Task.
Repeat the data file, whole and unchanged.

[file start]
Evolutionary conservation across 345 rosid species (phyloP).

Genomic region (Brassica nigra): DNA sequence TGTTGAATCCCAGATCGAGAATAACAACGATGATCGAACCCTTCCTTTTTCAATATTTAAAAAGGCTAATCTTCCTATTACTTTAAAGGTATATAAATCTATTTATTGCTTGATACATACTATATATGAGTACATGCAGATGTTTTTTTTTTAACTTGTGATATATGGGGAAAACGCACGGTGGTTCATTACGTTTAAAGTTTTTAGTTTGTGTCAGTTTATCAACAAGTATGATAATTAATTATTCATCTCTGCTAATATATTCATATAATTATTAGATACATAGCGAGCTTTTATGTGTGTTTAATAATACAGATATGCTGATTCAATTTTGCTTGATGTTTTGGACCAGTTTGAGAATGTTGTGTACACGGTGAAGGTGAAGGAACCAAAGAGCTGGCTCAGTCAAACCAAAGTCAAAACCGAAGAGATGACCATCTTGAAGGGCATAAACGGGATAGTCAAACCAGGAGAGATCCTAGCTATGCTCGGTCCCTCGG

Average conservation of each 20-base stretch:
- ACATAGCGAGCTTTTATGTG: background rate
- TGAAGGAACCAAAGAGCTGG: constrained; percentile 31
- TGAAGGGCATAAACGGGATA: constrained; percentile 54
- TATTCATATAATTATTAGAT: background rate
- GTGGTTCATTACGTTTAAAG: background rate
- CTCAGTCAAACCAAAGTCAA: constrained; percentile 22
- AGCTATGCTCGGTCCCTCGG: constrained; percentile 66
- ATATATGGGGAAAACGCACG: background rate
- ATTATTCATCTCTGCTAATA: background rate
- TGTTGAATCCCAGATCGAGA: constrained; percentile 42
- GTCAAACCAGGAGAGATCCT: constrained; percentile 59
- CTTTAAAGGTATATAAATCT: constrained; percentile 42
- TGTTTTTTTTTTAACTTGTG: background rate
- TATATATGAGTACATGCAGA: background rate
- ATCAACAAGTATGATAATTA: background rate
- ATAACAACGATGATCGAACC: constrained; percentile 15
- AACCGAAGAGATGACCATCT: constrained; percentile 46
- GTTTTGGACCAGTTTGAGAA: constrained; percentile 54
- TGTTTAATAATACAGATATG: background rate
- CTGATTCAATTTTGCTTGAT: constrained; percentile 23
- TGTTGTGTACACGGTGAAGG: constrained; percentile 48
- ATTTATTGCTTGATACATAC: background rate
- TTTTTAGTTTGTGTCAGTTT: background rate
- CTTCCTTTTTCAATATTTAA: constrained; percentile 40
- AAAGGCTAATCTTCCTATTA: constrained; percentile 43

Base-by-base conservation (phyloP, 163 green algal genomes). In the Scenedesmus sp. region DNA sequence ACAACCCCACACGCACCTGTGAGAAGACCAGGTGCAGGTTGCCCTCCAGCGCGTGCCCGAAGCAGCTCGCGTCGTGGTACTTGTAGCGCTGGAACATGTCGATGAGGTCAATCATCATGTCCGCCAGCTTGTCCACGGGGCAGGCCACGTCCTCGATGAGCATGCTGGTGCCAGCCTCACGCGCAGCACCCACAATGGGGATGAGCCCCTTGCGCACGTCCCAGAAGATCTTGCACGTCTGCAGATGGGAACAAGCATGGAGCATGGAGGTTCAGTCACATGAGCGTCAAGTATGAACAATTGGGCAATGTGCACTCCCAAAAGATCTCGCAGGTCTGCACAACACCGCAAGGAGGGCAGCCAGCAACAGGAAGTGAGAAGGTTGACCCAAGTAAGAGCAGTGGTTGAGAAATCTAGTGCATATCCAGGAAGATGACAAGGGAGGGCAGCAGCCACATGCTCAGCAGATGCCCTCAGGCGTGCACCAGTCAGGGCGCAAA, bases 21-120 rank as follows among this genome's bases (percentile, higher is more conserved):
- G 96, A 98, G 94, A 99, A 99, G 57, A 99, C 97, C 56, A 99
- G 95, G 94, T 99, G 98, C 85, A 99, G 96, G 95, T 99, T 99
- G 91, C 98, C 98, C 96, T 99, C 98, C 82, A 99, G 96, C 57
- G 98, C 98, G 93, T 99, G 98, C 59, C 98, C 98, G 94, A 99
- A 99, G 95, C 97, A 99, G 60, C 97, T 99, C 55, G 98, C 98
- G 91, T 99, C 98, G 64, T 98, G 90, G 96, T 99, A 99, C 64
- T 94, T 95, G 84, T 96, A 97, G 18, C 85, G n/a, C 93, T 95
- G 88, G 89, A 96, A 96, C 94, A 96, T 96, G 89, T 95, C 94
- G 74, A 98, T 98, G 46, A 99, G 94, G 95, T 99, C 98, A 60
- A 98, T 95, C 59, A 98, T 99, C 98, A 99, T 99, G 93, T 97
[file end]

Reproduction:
Evolutionary conservation across 345 rosid species (phyloP).

Genomic region (Brassica nigra): DNA sequence TGTTGAATCCCAGATCGAGAATAACAACGATGATCGAACCCTTCCTTTTTCAATATTTAAAAAGGCTAATCTTCCTATTACTTTAAAGGTATATAAATCTATTTATTGCTTGATACATACTATATATGAGTACATGCAGATGTTTTTTTTTTAACTTGTGATATATGGGGAAAACGCACGGTGGTTCATTACGTTTAAAGTTTTTAGTTTGTGTCAGTTTATCAACAAGTATGATAATTAATTATTCATCTCTGCTAATATATTCATATAATTATTAGATACATAGCGAGCTTTTATGTGTGTTTAATAATACAGATATGCTGATTCAATTTTGCTTGATGTTTTGGACCAGTTTGAGAATGTTGTGTACACGGTGAAGGTGAAGGAACCAAAGAGCTGGCTCAGTCAAACCAAAGTCAAAACCGAAGAGATGACCATCTTGAAGGGCATAAACGGGATAGTCAAACCAGGAGAGATCCTAGCTATGCTCGGTCCCTCGG

Average conservation of each 20-base stretch:
- ACATAGCGAGCTTTTATGTG: background rate
- TGAAGGAACCAAAGAGCTGG: constrained; percentile 31
- TGAAGGGCATAAACGGGATA: constrained; percentile 54
- TATTCATATAATTATTAGAT: background rate
- GTGGTTCATTACGTTTAAAG: background rate
- CTCAGTCAAACCAAAGTCAA: constrained; percentile 22
- AGCTATGCTCGGTCCCTCGG: constrained; percentile 66
- ATATATGGGGAAAACGCACG: background rate
- ATTATTCATCTCTGCTAATA: background rate
- TGTTGAATCCCAGATCGAGA: constrained; percentile 42
- GTCAAACCAGGAGAGATCCT: constrained; percentile 59
- CTTTAAAGGTATATAAATCT: constrained; percentile 42
- TGTTTTTTTTTTAACTTGTG: background rate
- TATATATGAGTACATGCAGA: background rate
- ATCAACAAGTATGATAATTA: background rate
- ATAACAACGATGATCGAACC: constrained; percentile 15
- AACCGAAGAGATGACCATCT: constrained; percentile 46
- GTTTTGGACCAGTTTGAGAA: constrained; percentile 54
- TGTTTAATAATACAGATATG: background rate
- CTGATTCAATTTTGCTTGAT: constrained; percentile 23
- TGTTGTGTACACGGTGAAGG: constrained; percentile 48
- ATTTATTGCTTGATACATAC: background rate
- TTTTTAGTTTGTGTCAGTTT: background rate
- CTTCCTTTTTCAATATTTAA: constrained; percentile 40
- AAAGGCTAATCTTCCTATTA: constrained; percentile 43

Base-by-base conservation (phyloP, 163 green algal genomes). In the Scenedesmus sp. region DNA sequence ACAACCCCACACGCACCTGTGAGAAGACCAGGTGCAGGTTGCCCTCCAGCGCGTGCCCGAAGCAGCTCGCGTCGTGGTACTTGTAGCGCTGGAACATGTCGATGAGGTCAATCATCATGTCCGCCAGCTTGTCCACGGGGCAGGCCACGTCCTCGATGAGCATGCTGGTGCCAGCCTCACGCGCAGCACCCACAATGGGGATGAGCCCCTTGCGCACGTCCCAGAAGATCTTGCACGTCTGCAGATGGGAACAAGCATGGAGCATGGAGGTTCAGTCACATGAGCGTCAAGTATGAACAATTGGGCAATGTGCACTCCCAAAAGATCTCGCAGGTCTGCACAACACCGCAAGGAGGGCAGCCAGCAACAGGAAGTGAGAAGGTTGACCCAAGTAAGAGCAGTGGTTGAGAAATCTAGTGCATATCCAGGAAGATGACAAGGGAGGGCAGCAGCCACATGCTCAGCAGATGCCCTCAGGCGTGCACCAGTCAGGGCGCAAA, bases 21-120 rank as follows among this genome's bases (percentile, higher is more conserved):
- G 96, A 98, G 94, A 99, A 99, G 57, A 99, C 97, C 56, A 99
- G 95, G 94, T 99, G 98, C 85, A 99, G 96, G 95, T 99, T 99
- G 91, C 98, C 98, C 96, T 99, C 98, C 82, A 99, G 96, C 57
- G 98, C 98, G 93, T 99, G 98, C 59, C 98, C 98, G 94, A 99
- A 99, G 95, C 97, A 99, G 60, C 97, T 99, C 55, G 98, C 98
- G 91, T 99, C 98, G 64, T 98, G 90, G 96, T 99, A 99, C 64
- T 94, T 95, G 84, T 96, A 97, G 18, C 85, G n/a, C 93, T 95
- G 88, G 89, A 96, A 96, C 94, A 96, T 96, G 89, T 95, C 94
- G 74, A 98, T 98, G 46, A 99, G 94, G 95, T 99, C 98, A 60
- A 98, T 95, C 59, A 98, T 99, C 98, A 99, T 99, G 93, T 97